These 7 Things Happen to Your Body If You Take Magnesium Every Day

Should you take magnesium every day?-Is this a good decision?

Magnesium is an essential mineral for the human body. 

According to the National Institutes of Health Office of Dietary Supplements, magnesium plays a major role in more than 300 biochemical reactions in the body, it’s important for energy production on a cellular level, it’s essential for nerve function, synthesis of protein, and blood sugar regulation, and it’s a base element for materials of the DNA, RNA, and the bones. 

These functions are only the surface of everything that this mineral does for the body. It’s evident that we can’t function properly without its presence. 

Let’s learn all about the biological effects of magnesium as well as about the role of magnesium in keeping our health optimal!

What Is the Role of This Important Mineral?

Magnesium or Mg is a chemical element from the group of alkaline earth metals. It’s solid and shiny-grey similar to calcium, radium, strontium, etc.

Magnesium is referred to as the primordial element because it’s thought to have been present since before the formation of the Earth. Magnesium has the ninth-highest environmental concentration in the universe. It’s made by the accumulation of three helium nuclei and one carbon base, usually from the erosion of aging stars. 

Magnesium is also present in the crust of the Earth and the seawater. In our bodies, magnesium is the most abundant by mass and takes up the 11th place. 

It’s one of the most significant compounds for the smooth functioning of the human body. It participates in the life and functioning of every cell we have. Ongoing research on magnesium is focused on discovering new ways to use magnesium for our overall health and well-being. 

7 Ways That The Miracle Mineral, Influences Your Health

  1. Chromosome support 

In a study, magnesium ions were found to play a role in chromosomes. 

They influence the condensation of chromosomes or the folding and coiling where the DNA material is held together through proteins in the centromere of chromosomes. 

  1. Important for the communication of cells 

Magnesium is vital for the function and structure of cells.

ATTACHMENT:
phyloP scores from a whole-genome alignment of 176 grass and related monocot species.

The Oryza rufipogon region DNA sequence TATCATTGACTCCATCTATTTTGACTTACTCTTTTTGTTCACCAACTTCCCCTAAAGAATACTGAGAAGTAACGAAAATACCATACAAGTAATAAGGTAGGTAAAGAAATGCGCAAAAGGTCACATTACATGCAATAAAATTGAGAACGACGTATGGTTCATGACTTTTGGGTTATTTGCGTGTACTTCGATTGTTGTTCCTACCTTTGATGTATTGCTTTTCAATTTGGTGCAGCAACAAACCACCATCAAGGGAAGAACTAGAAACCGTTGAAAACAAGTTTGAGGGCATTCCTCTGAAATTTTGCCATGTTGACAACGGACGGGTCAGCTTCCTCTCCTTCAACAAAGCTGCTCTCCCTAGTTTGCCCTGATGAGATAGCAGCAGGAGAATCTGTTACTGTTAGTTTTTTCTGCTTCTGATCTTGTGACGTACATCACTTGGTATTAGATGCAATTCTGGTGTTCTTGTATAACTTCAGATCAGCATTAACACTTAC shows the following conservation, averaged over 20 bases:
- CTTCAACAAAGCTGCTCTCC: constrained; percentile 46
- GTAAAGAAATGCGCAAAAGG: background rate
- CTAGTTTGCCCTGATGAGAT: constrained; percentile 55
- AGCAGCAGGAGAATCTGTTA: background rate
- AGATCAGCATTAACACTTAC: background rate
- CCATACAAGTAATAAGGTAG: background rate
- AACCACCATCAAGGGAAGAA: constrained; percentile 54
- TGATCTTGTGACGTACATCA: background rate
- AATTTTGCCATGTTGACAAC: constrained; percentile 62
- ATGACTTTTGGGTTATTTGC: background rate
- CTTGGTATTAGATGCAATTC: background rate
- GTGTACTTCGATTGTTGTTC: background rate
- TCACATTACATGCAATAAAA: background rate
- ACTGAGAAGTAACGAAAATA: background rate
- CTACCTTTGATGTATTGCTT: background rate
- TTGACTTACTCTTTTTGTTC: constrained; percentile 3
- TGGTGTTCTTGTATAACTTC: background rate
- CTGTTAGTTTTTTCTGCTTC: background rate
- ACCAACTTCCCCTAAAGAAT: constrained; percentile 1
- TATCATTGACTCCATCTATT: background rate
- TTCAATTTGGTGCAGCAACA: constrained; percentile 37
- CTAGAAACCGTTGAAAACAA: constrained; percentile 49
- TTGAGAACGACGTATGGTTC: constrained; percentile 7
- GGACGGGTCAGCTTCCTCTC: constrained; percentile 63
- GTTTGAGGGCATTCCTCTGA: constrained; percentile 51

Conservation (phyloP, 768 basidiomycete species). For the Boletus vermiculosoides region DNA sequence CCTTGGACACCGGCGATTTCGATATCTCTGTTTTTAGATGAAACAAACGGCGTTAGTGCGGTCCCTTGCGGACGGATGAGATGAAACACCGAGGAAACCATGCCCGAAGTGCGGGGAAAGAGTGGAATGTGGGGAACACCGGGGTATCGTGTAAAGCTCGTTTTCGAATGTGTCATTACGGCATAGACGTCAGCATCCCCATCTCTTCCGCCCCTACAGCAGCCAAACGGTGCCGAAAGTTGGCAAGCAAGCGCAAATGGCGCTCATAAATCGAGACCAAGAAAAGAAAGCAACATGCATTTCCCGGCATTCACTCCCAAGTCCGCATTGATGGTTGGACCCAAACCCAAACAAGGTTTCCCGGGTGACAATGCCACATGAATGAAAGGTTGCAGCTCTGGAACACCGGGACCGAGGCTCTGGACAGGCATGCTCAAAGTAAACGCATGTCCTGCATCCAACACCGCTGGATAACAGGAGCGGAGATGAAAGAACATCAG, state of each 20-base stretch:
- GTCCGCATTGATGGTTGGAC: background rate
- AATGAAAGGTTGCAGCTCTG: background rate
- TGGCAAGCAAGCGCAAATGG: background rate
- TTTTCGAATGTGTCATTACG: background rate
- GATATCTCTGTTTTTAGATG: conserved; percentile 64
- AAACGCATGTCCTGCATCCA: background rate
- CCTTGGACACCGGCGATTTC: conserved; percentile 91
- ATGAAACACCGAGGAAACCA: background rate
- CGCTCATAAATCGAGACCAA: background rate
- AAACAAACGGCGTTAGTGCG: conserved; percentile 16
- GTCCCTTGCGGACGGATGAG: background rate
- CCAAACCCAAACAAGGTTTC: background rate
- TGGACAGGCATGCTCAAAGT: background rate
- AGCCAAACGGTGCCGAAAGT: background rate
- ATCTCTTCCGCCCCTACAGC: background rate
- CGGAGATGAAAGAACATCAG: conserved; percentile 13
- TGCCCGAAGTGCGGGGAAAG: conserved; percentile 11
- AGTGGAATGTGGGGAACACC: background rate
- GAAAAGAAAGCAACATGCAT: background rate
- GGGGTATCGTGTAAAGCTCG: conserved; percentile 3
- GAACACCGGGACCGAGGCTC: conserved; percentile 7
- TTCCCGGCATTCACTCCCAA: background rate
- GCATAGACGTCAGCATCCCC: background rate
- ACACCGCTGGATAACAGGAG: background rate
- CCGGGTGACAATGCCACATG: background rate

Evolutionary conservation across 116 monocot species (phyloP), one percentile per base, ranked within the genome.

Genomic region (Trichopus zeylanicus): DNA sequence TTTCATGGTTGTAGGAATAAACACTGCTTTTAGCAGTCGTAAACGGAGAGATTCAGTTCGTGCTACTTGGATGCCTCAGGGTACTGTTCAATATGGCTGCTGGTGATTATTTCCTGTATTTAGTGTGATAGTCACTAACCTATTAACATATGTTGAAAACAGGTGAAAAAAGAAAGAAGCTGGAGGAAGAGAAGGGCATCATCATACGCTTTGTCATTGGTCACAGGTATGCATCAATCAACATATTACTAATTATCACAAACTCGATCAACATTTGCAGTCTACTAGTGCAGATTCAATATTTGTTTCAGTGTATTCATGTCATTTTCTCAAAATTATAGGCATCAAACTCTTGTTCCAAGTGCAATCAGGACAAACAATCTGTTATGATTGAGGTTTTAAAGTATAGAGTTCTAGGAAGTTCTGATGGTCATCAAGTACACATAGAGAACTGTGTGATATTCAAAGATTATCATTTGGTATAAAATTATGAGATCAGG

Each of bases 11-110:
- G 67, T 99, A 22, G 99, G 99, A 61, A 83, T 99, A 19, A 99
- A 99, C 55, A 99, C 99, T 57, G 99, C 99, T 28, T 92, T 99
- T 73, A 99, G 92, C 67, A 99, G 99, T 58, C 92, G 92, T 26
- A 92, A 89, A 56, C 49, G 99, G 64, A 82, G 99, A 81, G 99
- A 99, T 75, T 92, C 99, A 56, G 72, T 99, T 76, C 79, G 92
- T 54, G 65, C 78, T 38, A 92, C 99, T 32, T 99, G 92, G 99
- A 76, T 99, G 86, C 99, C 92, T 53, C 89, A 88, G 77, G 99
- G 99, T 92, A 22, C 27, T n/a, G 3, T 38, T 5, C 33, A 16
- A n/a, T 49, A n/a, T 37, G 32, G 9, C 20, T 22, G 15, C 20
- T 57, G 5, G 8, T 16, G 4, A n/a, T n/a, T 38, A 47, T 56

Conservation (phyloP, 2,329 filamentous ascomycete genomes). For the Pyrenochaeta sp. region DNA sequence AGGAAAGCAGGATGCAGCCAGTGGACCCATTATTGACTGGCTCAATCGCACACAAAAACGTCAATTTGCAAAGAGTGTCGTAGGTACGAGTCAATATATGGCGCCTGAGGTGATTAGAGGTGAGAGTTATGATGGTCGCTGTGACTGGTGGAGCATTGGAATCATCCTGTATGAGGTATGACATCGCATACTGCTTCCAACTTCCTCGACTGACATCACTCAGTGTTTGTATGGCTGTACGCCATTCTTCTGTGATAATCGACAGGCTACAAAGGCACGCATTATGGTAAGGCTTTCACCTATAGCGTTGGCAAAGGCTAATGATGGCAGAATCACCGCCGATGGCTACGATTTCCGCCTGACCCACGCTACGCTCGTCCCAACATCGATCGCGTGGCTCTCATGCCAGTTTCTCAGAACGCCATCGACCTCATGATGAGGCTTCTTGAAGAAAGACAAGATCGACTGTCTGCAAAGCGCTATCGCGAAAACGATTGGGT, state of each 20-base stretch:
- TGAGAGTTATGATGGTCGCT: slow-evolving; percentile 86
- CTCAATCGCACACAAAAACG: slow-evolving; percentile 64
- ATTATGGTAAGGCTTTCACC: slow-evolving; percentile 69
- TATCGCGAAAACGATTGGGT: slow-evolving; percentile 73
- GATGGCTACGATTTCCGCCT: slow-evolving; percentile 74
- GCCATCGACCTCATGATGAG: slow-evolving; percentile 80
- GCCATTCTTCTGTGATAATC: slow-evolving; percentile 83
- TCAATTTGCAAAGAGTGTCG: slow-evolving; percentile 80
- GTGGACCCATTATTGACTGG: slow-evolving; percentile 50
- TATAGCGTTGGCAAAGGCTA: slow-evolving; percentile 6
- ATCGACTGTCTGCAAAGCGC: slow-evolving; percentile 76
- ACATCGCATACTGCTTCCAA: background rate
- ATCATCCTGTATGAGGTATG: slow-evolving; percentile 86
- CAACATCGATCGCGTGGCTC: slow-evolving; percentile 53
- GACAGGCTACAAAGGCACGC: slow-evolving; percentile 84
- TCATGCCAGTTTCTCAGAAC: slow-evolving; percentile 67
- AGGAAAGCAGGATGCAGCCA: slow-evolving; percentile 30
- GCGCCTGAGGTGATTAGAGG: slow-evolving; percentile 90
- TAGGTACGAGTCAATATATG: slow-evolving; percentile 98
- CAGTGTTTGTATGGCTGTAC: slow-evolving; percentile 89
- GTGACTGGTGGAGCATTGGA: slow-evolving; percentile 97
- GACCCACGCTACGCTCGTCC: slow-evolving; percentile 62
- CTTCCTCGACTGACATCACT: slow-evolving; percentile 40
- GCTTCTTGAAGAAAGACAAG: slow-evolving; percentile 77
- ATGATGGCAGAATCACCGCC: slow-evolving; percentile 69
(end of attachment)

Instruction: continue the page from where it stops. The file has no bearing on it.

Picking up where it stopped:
One of the functions of cells is communication with the cells around them to ensure optimal health. Magnesium is a major building block of the cell-signaling molecule known as cyclic adenosine monophosphate. 

This molecule is found in different body parts as well as in the immunologic, neurological, and metabolic systems. 

  1. Vital for the brain 

Magnesium is necessary for the health of the brain and cognitive functions. 

Being a vasodilator, magnesium relaxes the smooth muscles and boosts the blood flow to the brain and the nearby areas. 

According to studies, magnesium is also important for the regulation of cortisol and the brain receptors that participate in learning, memory, and cognition. 

A form of magnesium known as magnesium I-threonate was found to be good for brain plasticity and cognition. 

  1. It optimizes vitamin D 

In a study from 2018 published in the American Osteopathic Association journal, magnesium was found essential for the activation and function of vitamin D. Magnesium helps activate this vitamin that further contributes to healthy bones. Low levels of this mineral and of vitamin D have been associated with heart disease, metabolic syndrome, and skeletal deformities. 

  1. Essential for the sleep/wake cycle 

Magnesium is important for the hormone melatonin that’s necessary for the sleep/wake cycle. 

In one study, magnesium supplementation contributed to a significant increase in sleep time and sleep efficiency and reduced factors like sleep latency and cortisol concentration. 

The study also concluded that melatonin seemed to increase with the introduction of magnesium supplements. 

  1. Prevents constipation

Magnesium is often used in laxatives because it draws fluid into the bowels and contributes to the creation of bulk and pressure needed for bowel movements. Supplementation with magnesium can be useful for people struggling with constipation. 

The best form of magnesium for those who struggle with constipation is magnesium citrate. 

  1. May lower the risk of preterm labor 

Labor happening before the 37th week is considered pre-term. The uterus contractions cause cervical changes and this may increase the risk of premature delivery. 

Magnesium sulfate is given intravenously in case of preterm labor risk. This type of magnesium impedes and slows down the contractions.